The Midnighters began their career as the Royals. Organized in late 1950 or early ’51 by Henry Booth and Charles Sutton, the original lineup is said to have also included Levi Stubbs (later of he Four Tops) and Jackie Wilson. By 1952, when bandleader Johnny Otis discovered the group at the Paradise Theater in Detroit and recommended it to Federal Records producer Ralph Bass, the personnel comprised of lead singers Booth and Sutton, harmony vocalists Lawson Smith and Sonny Woods, and guitarist Alonzo Tucker. Booth led the Royals’ first waxing, the Otis doo wopp composition “Every Beat of My Heart” (later a smash for Gladys Knight and the Pips).
The Royals’ initial style was smooth, owing much to Sonny Til and the Orioles. It changed radically when Hank Ballard, who’d grown up singing in church in Bessemer, Alabama, replaced Smith in 1953. Inspired by the Dominoes’ Clyde McPhatter, the 16 year-old former Ford assembly line worker became lead singer, bringing to the group a hard gospel edge and a suitcase full of rhythm-charged, frequently raunchy songs, beginning with 1953’s “Get It”.
As “Work With Me Annie” was gaining momentum in early 1954, the Royals changed their name to the Midnighters to avoid confusion with the Five Royals, another hard, gospel-styled R&B group. “Annie” and its answers kept the Midnighters going strong for a year and a half, after which they experienced a respite from the charts that lasted three and a half years. Personnel fluctuated during this period, with Smith returning to replace Sutton, Norman Thrasher replacing Woods, and guitarist Cal Green replacing Arthur Porter, who’d earlier taken Tucker’s place. Federal Records seemed to be placing its faith in a new group, James Brown and the Famous Flames, which modeled its torrid style, to a great degree, on that of the Midnighters.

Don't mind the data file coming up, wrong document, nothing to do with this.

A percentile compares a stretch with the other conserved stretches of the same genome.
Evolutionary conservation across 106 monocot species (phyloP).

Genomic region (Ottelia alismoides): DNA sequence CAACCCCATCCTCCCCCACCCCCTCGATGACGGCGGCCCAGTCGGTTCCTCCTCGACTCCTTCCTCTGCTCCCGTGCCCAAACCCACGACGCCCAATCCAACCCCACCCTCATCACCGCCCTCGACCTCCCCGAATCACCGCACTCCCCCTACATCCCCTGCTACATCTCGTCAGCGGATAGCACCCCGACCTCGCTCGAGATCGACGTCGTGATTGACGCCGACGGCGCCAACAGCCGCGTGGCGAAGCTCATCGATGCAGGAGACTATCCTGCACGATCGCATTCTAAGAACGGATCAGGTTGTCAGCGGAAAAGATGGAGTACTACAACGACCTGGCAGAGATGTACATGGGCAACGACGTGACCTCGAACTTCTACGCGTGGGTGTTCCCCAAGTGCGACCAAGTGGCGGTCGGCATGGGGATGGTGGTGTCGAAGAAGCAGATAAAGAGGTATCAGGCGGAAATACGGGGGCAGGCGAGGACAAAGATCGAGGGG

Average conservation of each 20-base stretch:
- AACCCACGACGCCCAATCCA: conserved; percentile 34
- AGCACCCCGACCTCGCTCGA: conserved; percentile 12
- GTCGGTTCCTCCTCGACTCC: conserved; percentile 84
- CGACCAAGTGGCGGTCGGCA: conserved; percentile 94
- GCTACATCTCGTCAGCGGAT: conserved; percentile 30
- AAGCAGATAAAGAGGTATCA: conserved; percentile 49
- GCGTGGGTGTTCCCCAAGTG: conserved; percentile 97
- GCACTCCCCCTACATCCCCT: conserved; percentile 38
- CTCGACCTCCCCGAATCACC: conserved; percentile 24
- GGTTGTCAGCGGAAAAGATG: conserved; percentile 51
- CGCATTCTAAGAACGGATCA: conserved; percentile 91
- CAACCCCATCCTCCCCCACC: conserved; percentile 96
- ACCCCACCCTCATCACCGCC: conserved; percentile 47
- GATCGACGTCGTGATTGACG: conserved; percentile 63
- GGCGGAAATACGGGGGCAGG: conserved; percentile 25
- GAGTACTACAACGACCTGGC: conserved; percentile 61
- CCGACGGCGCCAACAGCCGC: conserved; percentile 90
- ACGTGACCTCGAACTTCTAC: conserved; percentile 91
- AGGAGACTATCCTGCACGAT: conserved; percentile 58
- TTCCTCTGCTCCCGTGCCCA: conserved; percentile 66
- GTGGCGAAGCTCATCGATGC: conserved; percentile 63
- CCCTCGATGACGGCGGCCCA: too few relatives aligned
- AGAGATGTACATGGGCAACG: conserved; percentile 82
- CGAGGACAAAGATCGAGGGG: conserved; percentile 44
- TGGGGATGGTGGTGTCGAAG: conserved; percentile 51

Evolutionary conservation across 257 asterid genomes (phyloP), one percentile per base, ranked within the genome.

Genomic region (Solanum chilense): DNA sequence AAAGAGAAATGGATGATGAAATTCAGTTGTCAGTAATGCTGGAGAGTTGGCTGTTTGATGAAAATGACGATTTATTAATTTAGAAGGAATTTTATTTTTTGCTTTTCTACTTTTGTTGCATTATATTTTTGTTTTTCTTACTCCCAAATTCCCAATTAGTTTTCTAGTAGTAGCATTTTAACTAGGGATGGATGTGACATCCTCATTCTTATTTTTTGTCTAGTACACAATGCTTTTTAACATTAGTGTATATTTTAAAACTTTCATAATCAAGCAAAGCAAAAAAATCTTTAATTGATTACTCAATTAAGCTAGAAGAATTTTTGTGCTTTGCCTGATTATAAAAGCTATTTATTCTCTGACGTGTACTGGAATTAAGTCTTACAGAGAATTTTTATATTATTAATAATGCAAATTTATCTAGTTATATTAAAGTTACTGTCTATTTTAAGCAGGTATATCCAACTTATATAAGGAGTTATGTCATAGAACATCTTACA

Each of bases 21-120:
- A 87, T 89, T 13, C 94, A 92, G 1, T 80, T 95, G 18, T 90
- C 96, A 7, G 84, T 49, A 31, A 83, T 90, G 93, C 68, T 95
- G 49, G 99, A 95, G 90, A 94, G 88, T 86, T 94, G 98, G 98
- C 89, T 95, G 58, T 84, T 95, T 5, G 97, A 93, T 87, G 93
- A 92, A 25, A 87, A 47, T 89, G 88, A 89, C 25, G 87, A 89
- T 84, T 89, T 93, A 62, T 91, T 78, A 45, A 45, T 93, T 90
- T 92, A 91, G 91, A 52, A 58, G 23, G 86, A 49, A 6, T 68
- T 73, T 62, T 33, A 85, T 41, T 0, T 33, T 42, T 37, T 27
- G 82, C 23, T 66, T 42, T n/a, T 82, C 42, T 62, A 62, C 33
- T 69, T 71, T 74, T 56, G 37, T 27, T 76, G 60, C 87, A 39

In 1958, Ballard wrote “The Twist”, an up tempo 12 bar blues that used a melody line he’d lifted from the group’s flop of the previous year, “Is Your Love For Real?” which he had in turn borrowed from McPhatter and the Drifter’s 1955 hit “What ‘Cha Gonna Do?” Unhappy at Federal, Ballard took the new tune to Vee-Jay, which cut it but didn’t release it. Then King, Federal’s parent label, picked up the group’s option and recorded “The Twist”, the first record to place Ballard’s name on the label in front of the group’s. It was issued, however, as the B side of the gospel-drenched Ballard ballad “Teardrops On Your Letter”.
While “Teardrops” rose to number four on the R&B chart with minimal pop response, the flip also generated some action, peaking at number 16 R&B during its initial round on the charts. “American Bandstand” host Dick Clark was so enamored of the tune that he had Ernest Evans rerecorded it. Debbed “Chubby Checker” by Clark’s wife, the Philadelphia singer took “The Twist” to the top of the pop chart twice, in 1960 and again two years later. Checker’s version was so close to the original that Ballard, upon first hearing it on the radio, thought it was his own.
Rather than being set back by the cover, Ballard and the Midnighters benefited. By the middle of 1960, they had three simultaneous hits in the pop top 40: “Finger Poppin’ Time”, “Let’s Go, Let’s Go, Let’s Go”, and their original version of “The Twist.” And Ballard came up with other dance-oriented hits for the group, including “The Hoochie Coochi Coo”, “The Continental Walk”, “The Float”, and “The Switch-A-Roo”, but chart action dried up after 1961 and group members began to defect.
By the late ’60’s, Ballard was working as a single, often with James Brown’s revue, and he had two minor Brown-produced R&B hits: 1968’s “How You Gonna Get Respect (If You Haven’t Cut Your Process Yet?” and 1972’s “From the Love Side.” After a long hiatus from performing, the singer returned in the mid-80’s with a new set of Midnighters, first female, then male. In 1990, Ballard was inducted into the Rock & Roll Hall Of Fame.